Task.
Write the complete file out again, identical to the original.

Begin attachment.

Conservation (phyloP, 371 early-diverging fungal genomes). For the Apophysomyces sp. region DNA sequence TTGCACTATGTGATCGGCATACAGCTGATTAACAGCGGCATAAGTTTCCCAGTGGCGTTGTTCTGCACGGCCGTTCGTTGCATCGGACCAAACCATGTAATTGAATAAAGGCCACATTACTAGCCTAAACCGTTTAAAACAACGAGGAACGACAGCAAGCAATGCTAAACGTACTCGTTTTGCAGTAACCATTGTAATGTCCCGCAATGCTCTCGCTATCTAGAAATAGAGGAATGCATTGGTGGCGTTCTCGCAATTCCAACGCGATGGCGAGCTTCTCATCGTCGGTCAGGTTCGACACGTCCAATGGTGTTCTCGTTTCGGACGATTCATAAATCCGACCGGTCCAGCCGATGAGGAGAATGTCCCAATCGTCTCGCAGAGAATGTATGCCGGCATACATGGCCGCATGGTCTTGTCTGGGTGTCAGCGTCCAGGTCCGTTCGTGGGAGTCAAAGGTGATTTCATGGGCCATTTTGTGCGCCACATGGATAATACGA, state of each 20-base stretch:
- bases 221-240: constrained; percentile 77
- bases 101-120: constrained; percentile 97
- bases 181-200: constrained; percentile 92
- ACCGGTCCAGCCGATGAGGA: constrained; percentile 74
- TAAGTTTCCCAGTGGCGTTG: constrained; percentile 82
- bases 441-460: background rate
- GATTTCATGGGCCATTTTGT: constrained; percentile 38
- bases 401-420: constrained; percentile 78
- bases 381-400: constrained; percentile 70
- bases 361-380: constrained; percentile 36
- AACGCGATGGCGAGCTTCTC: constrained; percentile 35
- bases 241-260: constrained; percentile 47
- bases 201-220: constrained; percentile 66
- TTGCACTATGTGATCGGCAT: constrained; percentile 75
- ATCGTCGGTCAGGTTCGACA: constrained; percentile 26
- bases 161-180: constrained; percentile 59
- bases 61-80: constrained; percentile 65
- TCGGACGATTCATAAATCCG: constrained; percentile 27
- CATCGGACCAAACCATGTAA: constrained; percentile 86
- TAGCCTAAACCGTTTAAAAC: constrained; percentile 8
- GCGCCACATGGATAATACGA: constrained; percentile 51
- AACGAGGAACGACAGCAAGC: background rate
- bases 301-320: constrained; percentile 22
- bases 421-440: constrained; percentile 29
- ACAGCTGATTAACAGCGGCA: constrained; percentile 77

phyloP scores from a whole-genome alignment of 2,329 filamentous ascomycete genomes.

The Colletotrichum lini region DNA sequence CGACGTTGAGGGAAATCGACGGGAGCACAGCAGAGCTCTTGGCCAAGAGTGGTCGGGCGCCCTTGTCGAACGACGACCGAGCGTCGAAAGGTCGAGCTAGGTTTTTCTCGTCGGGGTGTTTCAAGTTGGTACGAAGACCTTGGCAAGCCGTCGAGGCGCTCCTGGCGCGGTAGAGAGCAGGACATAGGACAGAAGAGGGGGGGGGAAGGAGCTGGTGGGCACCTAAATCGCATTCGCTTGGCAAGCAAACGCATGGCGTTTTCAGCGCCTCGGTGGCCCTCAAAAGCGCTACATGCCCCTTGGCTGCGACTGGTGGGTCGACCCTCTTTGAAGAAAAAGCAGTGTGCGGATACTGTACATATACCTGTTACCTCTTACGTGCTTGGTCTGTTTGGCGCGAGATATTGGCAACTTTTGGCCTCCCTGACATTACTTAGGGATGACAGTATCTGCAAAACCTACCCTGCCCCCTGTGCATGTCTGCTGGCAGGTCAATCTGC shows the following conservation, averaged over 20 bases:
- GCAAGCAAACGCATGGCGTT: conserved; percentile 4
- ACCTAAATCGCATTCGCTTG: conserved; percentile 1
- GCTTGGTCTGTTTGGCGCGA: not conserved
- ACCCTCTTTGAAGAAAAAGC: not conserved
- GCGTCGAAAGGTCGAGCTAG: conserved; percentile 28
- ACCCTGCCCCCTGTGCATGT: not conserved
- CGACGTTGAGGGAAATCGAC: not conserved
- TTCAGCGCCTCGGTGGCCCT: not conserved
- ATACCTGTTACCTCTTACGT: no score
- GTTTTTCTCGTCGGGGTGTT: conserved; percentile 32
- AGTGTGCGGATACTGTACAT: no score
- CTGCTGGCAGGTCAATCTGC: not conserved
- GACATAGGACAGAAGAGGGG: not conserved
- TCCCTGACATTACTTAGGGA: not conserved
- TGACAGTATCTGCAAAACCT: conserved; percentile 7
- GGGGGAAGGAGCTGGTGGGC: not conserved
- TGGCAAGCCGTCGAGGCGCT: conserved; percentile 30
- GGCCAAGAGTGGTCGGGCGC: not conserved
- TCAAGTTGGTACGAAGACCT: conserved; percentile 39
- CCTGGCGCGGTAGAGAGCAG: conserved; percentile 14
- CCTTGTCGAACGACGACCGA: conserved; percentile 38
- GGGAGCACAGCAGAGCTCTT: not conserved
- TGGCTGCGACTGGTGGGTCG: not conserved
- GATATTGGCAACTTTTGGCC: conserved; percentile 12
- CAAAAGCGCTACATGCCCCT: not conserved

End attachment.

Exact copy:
Conservation (phyloP, 371 early-diverging fungal genomes). For the Apophysomyces sp. region DNA sequence TTGCACTATGTGATCGGCATACAGCTGATTAACAGCGGCATAAGTTTCCCAGTGGCGTTGTTCTGCACGGCCGTTCGTTGCATCGGACCAAACCATGTAATTGAATAAAGGCCACATTACTAGCCTAAACCGTTTAAAACAACGAGGAACGACAGCAAGCAATGCTAAACGTACTCGTTTTGCAGTAACCATTGTAATGTCCCGCAATGCTCTCGCTATCTAGAAATAGAGGAATGCATTGGTGGCGTTCTCGCAATTCCAACGCGATGGCGAGCTTCTCATCGTCGGTCAGGTTCGACACGTCCAATGGTGTTCTCGTTTCGGACGATTCATAAATCCGACCGGTCCAGCCGATGAGGAGAATGTCCCAATCGTCTCGCAGAGAATGTATGCCGGCATACATGGCCGCATGGTCTTGTCTGGGTGTCAGCGTCCAGGTCCGTTCGTGGGAGTCAAAGGTGATTTCATGGGCCATTTTGTGCGCCACATGGATAATACGA, state of each 20-base stretch:
- bases 221-240: constrained; percentile 77
- bases 101-120: constrained; percentile 97
- bases 181-200: constrained; percentile 92
- ACCGGTCCAGCCGATGAGGA: constrained; percentile 74
- TAAGTTTCCCAGTGGCGTTG: constrained; percentile 82
- bases 441-460: background rate
- GATTTCATGGGCCATTTTGT: constrained; percentile 38
- bases 401-420: constrained; percentile 78
- bases 381-400: constrained; percentile 70
- bases 361-380: constrained; percentile 36
- AACGCGATGGCGAGCTTCTC: constrained; percentile 35
- bases 241-260: constrained; percentile 47
- bases 201-220: constrained; percentile 66
- TTGCACTATGTGATCGGCAT: constrained; percentile 75
- ATCGTCGGTCAGGTTCGACA: constrained; percentile 26
- bases 161-180: constrained; percentile 59
- bases 61-80: constrained; percentile 65
- TCGGACGATTCATAAATCCG: constrained; percentile 27
- CATCGGACCAAACCATGTAA: constrained; percentile 86
- TAGCCTAAACCGTTTAAAAC: constrained; percentile 8
- GCGCCACATGGATAATACGA: constrained; percentile 51
- AACGAGGAACGACAGCAAGC: background rate
- bases 301-320: constrained; percentile 22
- bases 421-440: constrained; percentile 29
- ACAGCTGATTAACAGCGGCA: constrained; percentile 77

phyloP scores from a whole-genome alignment of 2,329 filamentous ascomycete genomes.

The Colletotrichum lini region DNA sequence CGACGTTGAGGGAAATCGACGGGAGCACAGCAGAGCTCTTGGCCAAGAGTGGTCGGGCGCCCTTGTCGAACGACGACCGAGCGTCGAAAGGTCGAGCTAGGTTTTTCTCGTCGGGGTGTTTCAAGTTGGTACGAAGACCTTGGCAAGCCGTCGAGGCGCTCCTGGCGCGGTAGAGAGCAGGACATAGGACAGAAGAGGGGGGGGGAAGGAGCTGGTGGGCACCTAAATCGCATTCGCTTGGCAAGCAAACGCATGGCGTTTTCAGCGCCTCGGTGGCCCTCAAAAGCGCTACATGCCCCTTGGCTGCGACTGGTGGGTCGACCCTCTTTGAAGAAAAAGCAGTGTGCGGATACTGTACATATACCTGTTACCTCTTACGTGCTTGGTCTGTTTGGCGCGAGATATTGGCAACTTTTGGCCTCCCTGACATTACTTAGGGATGACAGTATCTGCAAAACCTACCCTGCCCCCTGTGCATGTCTGCTGGCAGGTCAATCTGC shows the following conservation, averaged over 20 bases:
- GCAAGCAAACGCATGGCGTT: conserved; percentile 4
- ACCTAAATCGCATTCGCTTG: conserved; percentile 1
- GCTTGGTCTGTTTGGCGCGA: not conserved
- ACCCTCTTTGAAGAAAAAGC: not conserved
- GCGTCGAAAGGTCGAGCTAG: conserved; percentile 28
- ACCCTGCCCCCTGTGCATGT: not conserved
- CGACGTTGAGGGAAATCGAC: not conserved
- TTCAGCGCCTCGGTGGCCCT: not conserved
- ATACCTGTTACCTCTTACGT: no score
- GTTTTTCTCGTCGGGGTGTT: conserved; percentile 32
- AGTGTGCGGATACTGTACAT: no score
- CTGCTGGCAGGTCAATCTGC: not conserved
- GACATAGGACAGAAGAGGGG: not conserved
- TCCCTGACATTACTTAGGGA: not conserved
- TGACAGTATCTGCAAAACCT: conserved; percentile 7
- GGGGGAAGGAGCTGGTGGGC: not conserved
- TGGCAAGCCGTCGAGGCGCT: conserved; percentile 30
- GGCCAAGAGTGGTCGGGCGC: not conserved
- TCAAGTTGGTACGAAGACCT: conserved; percentile 39
- CCTGGCGCGGTAGAGAGCAG: conserved; percentile 14
- CCTTGTCGAACGACGACCGA: conserved; percentile 38
- GGGAGCACAGCAGAGCTCTT: not conserved
- TGGCTGCGACTGGTGGGTCG: not conserved
- GATATTGGCAACTTTTGGCC: conserved; percentile 12
- CAAAAGCGCTACATGCCCCT: not conserved